The Difference Between Fitness and Health

                              The Difference Between Fitness and Health

Dr. Kenneth Cooper published his book, “Aerobics” in 1968 and has been called the Father of Aerobics.  I became intimately acquainted with his work while serving in the USAF from 1968-74…they made us run!

Jim Fixx published “The Complete Book of Running” in 1977 and helped promote the running boom that has continued until today.  My running addiction began in1976, so Fixx’s book also had a major impact on me.

When Jim Fixx died of a heart attack while running in 1984 he taught us something else, which I’m sure he hadn’t intended…there is a difference between being fit and being healthy.  Jim had a genetic predisposition to heart problems.

Most of us runners were shocked at the time…running was supposed to protect you from heart attacks!  The difference between being fit and being healthy was intellectually understandable.  But of course it did not apply to me; I was this super long distance runner!  So when my doctor told me around 1996 that I had high blood pressure, my response was that it was only high when in his office.  So I put him off for several years before finally agreeing to take medication for the blood pressure; more to keep him quiet than because I believed him…what could a daily pill hurt.

When my total cholesterol readings were regularly +/-210, I argued that the ratio of my high density (good cholesterol) to total cholesterol was low…which is good…and so I wasn’t at risk for anything.  Even the doctors agreed with that logic…for a while.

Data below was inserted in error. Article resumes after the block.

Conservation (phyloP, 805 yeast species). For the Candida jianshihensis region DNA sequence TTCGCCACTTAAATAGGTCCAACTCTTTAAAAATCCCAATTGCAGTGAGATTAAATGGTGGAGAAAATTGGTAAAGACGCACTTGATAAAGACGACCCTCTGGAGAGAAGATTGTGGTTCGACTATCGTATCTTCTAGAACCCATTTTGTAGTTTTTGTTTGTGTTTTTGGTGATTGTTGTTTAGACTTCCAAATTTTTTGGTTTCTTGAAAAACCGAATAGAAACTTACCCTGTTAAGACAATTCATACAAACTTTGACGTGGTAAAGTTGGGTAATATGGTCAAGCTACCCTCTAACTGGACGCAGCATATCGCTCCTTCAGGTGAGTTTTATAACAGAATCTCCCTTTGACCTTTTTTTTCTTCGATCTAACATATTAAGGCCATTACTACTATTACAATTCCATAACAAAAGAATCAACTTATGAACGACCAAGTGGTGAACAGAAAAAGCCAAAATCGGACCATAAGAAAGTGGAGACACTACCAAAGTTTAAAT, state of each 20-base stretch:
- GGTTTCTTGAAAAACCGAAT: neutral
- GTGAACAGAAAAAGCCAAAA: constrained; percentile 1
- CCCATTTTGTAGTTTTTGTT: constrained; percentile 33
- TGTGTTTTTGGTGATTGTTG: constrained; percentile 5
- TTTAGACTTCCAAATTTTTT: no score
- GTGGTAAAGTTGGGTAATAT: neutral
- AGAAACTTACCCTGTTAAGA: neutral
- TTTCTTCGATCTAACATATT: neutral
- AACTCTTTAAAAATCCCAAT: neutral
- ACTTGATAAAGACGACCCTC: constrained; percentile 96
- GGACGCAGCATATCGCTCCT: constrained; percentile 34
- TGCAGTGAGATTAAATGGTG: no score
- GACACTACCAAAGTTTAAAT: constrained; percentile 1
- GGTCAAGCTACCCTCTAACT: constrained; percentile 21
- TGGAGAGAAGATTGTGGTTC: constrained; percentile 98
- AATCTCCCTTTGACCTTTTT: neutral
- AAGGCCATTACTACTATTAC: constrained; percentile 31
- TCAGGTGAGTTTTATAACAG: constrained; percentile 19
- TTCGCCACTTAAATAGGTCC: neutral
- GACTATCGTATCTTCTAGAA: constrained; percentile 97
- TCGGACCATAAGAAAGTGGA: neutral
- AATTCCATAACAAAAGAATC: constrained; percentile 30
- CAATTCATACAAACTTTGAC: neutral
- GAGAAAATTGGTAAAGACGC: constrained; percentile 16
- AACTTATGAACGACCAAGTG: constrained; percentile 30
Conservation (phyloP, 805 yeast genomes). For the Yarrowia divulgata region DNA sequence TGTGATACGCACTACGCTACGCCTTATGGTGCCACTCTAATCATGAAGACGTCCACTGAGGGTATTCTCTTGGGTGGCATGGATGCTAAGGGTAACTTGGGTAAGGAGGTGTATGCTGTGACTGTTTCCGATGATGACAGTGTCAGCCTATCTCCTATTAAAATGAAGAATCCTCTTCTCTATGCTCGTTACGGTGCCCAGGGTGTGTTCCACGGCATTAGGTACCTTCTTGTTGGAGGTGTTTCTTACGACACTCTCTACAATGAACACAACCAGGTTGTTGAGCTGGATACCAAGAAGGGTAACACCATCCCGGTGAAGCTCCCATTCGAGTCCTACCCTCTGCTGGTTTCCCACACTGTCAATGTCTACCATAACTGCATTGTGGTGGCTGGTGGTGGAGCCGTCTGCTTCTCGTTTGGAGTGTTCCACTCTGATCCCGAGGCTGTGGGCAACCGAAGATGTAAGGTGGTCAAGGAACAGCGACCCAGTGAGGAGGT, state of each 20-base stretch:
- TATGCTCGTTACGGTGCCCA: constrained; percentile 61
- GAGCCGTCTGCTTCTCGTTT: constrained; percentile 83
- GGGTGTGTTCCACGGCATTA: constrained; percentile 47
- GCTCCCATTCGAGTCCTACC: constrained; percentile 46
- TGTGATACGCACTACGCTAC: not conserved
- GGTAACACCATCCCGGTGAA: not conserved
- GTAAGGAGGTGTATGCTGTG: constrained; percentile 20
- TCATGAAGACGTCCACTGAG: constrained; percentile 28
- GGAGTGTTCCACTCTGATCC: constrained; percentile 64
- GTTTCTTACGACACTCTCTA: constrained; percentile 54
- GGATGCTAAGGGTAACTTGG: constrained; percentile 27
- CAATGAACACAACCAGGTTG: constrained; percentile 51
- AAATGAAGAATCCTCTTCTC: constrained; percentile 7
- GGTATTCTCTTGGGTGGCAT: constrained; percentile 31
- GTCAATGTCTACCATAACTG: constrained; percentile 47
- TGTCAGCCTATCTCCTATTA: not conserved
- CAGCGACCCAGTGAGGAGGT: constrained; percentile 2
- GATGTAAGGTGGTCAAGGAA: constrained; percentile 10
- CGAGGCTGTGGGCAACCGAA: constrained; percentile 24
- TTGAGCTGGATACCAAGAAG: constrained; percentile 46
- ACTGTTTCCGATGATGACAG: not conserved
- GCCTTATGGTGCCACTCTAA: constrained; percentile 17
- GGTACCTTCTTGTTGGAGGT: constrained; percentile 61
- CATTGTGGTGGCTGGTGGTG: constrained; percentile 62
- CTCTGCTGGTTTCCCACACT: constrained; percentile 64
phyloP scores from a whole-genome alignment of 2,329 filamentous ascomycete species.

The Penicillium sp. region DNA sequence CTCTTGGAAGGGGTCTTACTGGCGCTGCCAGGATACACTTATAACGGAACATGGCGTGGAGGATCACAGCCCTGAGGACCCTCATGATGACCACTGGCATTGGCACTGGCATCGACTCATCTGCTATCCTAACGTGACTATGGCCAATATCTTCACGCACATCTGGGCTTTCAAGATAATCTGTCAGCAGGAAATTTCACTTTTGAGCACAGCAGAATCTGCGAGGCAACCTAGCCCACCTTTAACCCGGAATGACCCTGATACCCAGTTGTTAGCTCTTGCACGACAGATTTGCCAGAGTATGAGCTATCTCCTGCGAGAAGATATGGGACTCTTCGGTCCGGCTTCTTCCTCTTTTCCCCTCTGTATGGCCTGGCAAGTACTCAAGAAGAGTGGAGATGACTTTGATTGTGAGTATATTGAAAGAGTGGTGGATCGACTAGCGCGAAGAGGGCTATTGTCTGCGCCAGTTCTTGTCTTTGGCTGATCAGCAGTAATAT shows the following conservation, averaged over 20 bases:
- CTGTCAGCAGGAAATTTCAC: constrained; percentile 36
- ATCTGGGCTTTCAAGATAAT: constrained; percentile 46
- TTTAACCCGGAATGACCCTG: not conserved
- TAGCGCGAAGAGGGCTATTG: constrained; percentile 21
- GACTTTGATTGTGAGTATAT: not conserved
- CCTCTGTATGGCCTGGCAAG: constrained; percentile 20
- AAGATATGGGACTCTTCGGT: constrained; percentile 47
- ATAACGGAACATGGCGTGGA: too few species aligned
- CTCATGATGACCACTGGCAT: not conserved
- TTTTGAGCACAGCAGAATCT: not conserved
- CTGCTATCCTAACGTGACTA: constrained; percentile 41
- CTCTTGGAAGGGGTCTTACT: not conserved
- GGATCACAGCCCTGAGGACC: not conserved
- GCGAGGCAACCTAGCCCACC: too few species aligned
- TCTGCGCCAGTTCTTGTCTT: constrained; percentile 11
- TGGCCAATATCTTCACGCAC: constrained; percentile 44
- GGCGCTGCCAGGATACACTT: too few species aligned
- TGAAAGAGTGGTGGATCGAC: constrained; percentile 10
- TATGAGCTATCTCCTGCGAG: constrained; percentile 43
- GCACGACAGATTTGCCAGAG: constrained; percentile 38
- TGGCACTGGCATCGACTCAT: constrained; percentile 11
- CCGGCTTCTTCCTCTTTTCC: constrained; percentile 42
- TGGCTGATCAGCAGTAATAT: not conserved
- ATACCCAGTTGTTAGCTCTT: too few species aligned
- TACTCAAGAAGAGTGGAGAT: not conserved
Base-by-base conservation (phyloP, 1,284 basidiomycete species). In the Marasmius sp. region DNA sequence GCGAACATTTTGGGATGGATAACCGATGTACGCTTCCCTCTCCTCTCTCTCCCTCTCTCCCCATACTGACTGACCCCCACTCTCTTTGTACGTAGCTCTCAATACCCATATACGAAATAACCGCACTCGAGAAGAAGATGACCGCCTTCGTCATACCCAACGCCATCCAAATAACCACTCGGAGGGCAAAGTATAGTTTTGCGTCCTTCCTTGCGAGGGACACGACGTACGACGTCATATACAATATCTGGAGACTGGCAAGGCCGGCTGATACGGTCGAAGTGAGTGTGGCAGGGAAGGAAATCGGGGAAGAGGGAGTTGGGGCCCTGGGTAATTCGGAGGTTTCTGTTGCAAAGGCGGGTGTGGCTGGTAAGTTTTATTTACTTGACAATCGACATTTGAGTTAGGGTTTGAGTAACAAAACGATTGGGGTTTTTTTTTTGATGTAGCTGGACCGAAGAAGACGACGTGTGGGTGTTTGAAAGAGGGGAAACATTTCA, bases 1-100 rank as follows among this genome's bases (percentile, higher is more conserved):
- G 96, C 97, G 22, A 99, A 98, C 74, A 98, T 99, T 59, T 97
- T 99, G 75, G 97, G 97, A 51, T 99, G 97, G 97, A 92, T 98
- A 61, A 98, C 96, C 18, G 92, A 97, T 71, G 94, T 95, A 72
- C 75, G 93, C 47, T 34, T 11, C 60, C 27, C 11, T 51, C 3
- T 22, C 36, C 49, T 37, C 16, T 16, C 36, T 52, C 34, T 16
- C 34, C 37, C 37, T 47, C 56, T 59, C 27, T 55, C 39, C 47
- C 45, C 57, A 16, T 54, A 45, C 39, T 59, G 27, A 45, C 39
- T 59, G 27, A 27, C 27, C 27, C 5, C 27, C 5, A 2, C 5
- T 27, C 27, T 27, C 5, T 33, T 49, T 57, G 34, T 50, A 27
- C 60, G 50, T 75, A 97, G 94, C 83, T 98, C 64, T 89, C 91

Then came November 2, 2013 when my left calf cramped up following a Saturday morning run with the MRC.  The cause was eventually diagnosed as peripheral artery disease in the femoral artery of my left leg.  Guess what causes such blockages…cholesterol, triglycerides and other little things floating around the blood stream.

So the doctor put a stent in my left femoral artery just above the knee, and voila!…after almost 6 months of not being able to run, I was back to it 10 days after the stent was put in.  My running has recovered remarkably in the 6 months since.

Unfortunately, the stent had begun to plug up with more gunk.  So the doctors did an angioplasty and cleared the blockage with a balloon, and my running has returned to it’s former (almost) greatness!

Obviously my ego overrode my intellect.  It was always my opinion that because of the kind of long distance running I did, I was immune to everything.  Well, it took a stent and a balloon to finally get my attention.

Why bring this up?  Most if not all of you probably share my previous assumption that running inoculates us against just about everything except plantar fasciitis, achilles tendinitis, and cars.  Running may mitigate the effects of many health issues and sometimes allows us to delay following the recommendations of doctors…and loved ones!  However, as the old saying goes, “You can pay me now or you can pay me later.”  Be sure you know what that “later” price is going to be.

So my hope is that others may benefit from my late-in-life epiphany.  If you have a genetic predisposition to various diseases or health ailments, please keep an open mind re further testing and treatment.  I got away with it because my problems were not life threatening and it (only) cost me 6 months of not being able to run.  Don’t run the risk of more disastrous consequences.

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2 Comments Add yours

  1. I didn’t realize you had angioplasty after the stint. Sorry to hear that. I’m glad you shared your experiences with high cholesterol. I currently have a “clean bill of health” but I’d be best to listen up and heed your advise. High cholesterol runs in my family too. I just hope my ego doesn’t get in the way.

    Like

  2. John Daniels says:

    Good information….thank you.

    Like

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